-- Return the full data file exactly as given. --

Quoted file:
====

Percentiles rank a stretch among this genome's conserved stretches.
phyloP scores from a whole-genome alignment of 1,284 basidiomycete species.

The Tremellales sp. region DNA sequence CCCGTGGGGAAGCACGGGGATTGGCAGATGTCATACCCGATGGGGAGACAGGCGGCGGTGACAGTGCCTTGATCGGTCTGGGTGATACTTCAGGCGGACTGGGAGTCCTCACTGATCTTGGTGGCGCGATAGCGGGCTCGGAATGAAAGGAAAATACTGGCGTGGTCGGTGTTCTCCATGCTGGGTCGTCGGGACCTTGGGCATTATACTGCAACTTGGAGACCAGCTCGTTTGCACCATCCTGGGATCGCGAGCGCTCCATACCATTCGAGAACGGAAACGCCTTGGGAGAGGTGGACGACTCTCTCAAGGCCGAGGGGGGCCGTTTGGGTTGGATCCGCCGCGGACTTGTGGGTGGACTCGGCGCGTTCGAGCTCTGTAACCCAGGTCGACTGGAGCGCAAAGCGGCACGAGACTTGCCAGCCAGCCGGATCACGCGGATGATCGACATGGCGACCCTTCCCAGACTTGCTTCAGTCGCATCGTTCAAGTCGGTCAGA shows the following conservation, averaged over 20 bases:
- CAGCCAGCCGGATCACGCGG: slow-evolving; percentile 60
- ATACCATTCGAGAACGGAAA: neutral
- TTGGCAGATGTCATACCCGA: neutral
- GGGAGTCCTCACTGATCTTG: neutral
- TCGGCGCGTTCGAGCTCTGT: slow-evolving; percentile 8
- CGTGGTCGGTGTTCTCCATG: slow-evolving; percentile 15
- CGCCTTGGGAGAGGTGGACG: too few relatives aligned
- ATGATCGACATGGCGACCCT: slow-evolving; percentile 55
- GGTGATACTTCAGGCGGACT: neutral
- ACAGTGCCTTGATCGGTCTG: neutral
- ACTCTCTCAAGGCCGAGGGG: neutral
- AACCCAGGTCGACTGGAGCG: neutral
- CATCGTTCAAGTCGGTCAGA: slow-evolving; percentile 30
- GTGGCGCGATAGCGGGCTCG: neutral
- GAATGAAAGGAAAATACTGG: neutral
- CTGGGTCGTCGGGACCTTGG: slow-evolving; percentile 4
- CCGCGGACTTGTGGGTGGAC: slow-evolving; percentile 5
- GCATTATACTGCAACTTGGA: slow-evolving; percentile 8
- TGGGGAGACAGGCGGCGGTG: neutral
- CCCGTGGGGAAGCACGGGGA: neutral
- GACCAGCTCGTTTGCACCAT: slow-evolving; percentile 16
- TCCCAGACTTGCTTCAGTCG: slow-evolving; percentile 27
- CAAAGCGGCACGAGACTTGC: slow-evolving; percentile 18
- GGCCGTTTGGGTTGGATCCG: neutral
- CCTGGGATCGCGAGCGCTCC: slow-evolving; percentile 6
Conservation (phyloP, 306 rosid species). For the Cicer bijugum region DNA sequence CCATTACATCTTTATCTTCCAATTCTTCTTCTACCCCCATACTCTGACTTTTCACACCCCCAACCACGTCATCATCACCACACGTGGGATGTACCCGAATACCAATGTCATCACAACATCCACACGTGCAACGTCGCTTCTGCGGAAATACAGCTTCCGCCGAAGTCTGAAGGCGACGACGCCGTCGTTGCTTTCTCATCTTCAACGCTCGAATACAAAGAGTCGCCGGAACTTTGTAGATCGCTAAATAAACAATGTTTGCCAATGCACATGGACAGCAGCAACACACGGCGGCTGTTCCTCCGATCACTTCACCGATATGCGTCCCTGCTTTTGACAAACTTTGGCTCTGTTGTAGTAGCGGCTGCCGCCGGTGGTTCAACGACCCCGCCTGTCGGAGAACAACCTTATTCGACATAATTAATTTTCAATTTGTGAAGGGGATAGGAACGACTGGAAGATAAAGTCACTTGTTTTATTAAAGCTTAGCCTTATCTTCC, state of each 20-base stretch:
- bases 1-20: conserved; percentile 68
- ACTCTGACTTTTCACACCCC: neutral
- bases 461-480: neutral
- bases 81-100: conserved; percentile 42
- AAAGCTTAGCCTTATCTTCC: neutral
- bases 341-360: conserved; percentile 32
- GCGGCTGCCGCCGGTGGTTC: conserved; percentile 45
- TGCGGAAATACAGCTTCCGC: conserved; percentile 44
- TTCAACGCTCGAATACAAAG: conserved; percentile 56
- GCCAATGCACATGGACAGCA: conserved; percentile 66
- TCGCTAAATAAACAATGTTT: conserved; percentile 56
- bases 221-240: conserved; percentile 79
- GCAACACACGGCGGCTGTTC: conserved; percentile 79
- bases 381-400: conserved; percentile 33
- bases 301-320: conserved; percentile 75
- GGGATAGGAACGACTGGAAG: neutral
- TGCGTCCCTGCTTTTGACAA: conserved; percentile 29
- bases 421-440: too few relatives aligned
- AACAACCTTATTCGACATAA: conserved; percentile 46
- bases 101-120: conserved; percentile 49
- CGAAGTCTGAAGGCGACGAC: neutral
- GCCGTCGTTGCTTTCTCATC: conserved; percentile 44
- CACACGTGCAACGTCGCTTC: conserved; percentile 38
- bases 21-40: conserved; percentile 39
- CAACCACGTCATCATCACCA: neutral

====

Percentiles rank a stretch among this genome's conserved stretches.
phyloP scores from a whole-genome alignment of 1,284 basidiomycete species.

The Tremellales sp. region DNA sequence CCCGTGGGGAAGCACGGGGATTGGCAGATGTCATACCCGATGGGGAGACAGGCGGCGGTGACAGTGCCTTGATCGGTCTGGGTGATACTTCAGGCGGACTGGGAGTCCTCACTGATCTTGGTGGCGCGATAGCGGGCTCGGAATGAAAGGAAAATACTGGCGTGGTCGGTGTTCTCCATGCTGGGTCGTCGGGACCTTGGGCATTATACTGCAACTTGGAGACCAGCTCGTTTGCACCATCCTGGGATCGCGAGCGCTCCATACCATTCGAGAACGGAAACGCCTTGGGAGAGGTGGACGACTCTCTCAAGGCCGAGGGGGGCCGTTTGGGTTGGATCCGCCGCGGACTTGTGGGTGGACTCGGCGCGTTCGAGCTCTGTAACCCAGGTCGACTGGAGCGCAAAGCGGCACGAGACTTGCCAGCCAGCCGGATCACGCGGATGATCGACATGGCGACCCTTCCCAGACTTGCTTCAGTCGCATCGTTCAAGTCGGTCAGA shows the following conservation, averaged over 20 bases:
- CAGCCAGCCGGATCACGCGG: slow-evolving; percentile 60
- ATACCATTCGAGAACGGAAA: neutral
- TTGGCAGATGTCATACCCGA: neutral
- GGGAGTCCTCACTGATCTTG: neutral
- TCGGCGCGTTCGAGCTCTGT: slow-evolving; percentile 8
- CGTGGTCGGTGTTCTCCATG: slow-evolving; percentile 15
- CGCCTTGGGAGAGGTGGACG: too few relatives aligned
- ATGATCGACATGGCGACCCT: slow-evolving; percentile 55
- GGTGATACTTCAGGCGGACT: neutral
- ACAGTGCCTTGATCGGTCTG: neutral
- ACTCTCTCAAGGCCGAGGGG: neutral
- AACCCAGGTCGACTGGAGCG: neutral
- CATCGTTCAAGTCGGTCAGA: slow-evolving; percentile 30
- GTGGCGCGATAGCGGGCTCG: neutral
- GAATGAAAGGAAAATACTGG: neutral
- CTGGGTCGTCGGGACCTTGG: slow-evolving; percentile 4
- CCGCGGACTTGTGGGTGGAC: slow-evolving; percentile 5
- GCATTATACTGCAACTTGGA: slow-evolving; percentile 8
- TGGGGAGACAGGCGGCGGTG: neutral
- CCCGTGGGGAAGCACGGGGA: neutral
- GACCAGCTCGTTTGCACCAT: slow-evolving; percentile 16
- TCCCAGACTTGCTTCAGTCG: slow-evolving; percentile 27
- CAAAGCGGCACGAGACTTGC: slow-evolving; percentile 18
- GGCCGTTTGGGTTGGATCCG: neutral
- CCTGGGATCGCGAGCGCTCC: slow-evolving; percentile 6
Conservation (phyloP, 306 rosid species). For the Cicer bijugum region DNA sequence CCATTACATCTTTATCTTCCAATTCTTCTTCTACCCCCATACTCTGACTTTTCACACCCCCAACCACGTCATCATCACCACACGTGGGATGTACCCGAATACCAATGTCATCACAACATCCACACGTGCAACGTCGCTTCTGCGGAAATACAGCTTCCGCCGAAGTCTGAAGGCGACGACGCCGTCGTTGCTTTCTCATCTTCAACGCTCGAATACAAAGAGTCGCCGGAACTTTGTAGATCGCTAAATAAACAATGTTTGCCAATGCACATGGACAGCAGCAACACACGGCGGCTGTTCCTCCGATCACTTCACCGATATGCGTCCCTGCTTTTGACAAACTTTGGCTCTGTTGTAGTAGCGGCTGCCGCCGGTGGTTCAACGACCCCGCCTGTCGGAGAACAACCTTATTCGACATAATTAATTTTCAATTTGTGAAGGGGATAGGAACGACTGGAAGATAAAGTCACTTGTTTTATTAAAGCTTAGCCTTATCTTCC, state of each 20-base stretch:
- bases 1-20: conserved; percentile 68
- ACTCTGACTTTTCACACCCC: neutral
- bases 461-480: neutral
- bases 81-100: conserved; percentile 42
- AAAGCTTAGCCTTATCTTCC: neutral
- bases 341-360: conserved; percentile 32
- GCGGCTGCCGCCGGTGGTTC: conserved; percentile 45
- TGCGGAAATACAGCTTCCGC: conserved; percentile 44
- TTCAACGCTCGAATACAAAG: conserved; percentile 56
- GCCAATGCACATGGACAGCA: conserved; percentile 66
- TCGCTAAATAAACAATGTTT: conserved; percentile 56
- bases 221-240: conserved; percentile 79
- GCAACACACGGCGGCTGTTC: conserved; percentile 79
- bases 381-400: conserved; percentile 33
- bases 301-320: conserved; percentile 75
- GGGATAGGAACGACTGGAAG: neutral
- TGCGTCCCTGCTTTTGACAA: conserved; percentile 29
- bases 421-440: too few relatives aligned
- AACAACCTTATTCGACATAA: conserved; percentile 46
- bases 101-120: conserved; percentile 49
- CGAAGTCTGAAGGCGACGAC: neutral
- GCCGTCGTTGCTTTCTCATC: conserved; percentile 44
- CACACGTGCAACGTCGCTTC: conserved; percentile 38
- bases 21-40: conserved; percentile 39
- CAACCACGTCATCATCACCA: neutral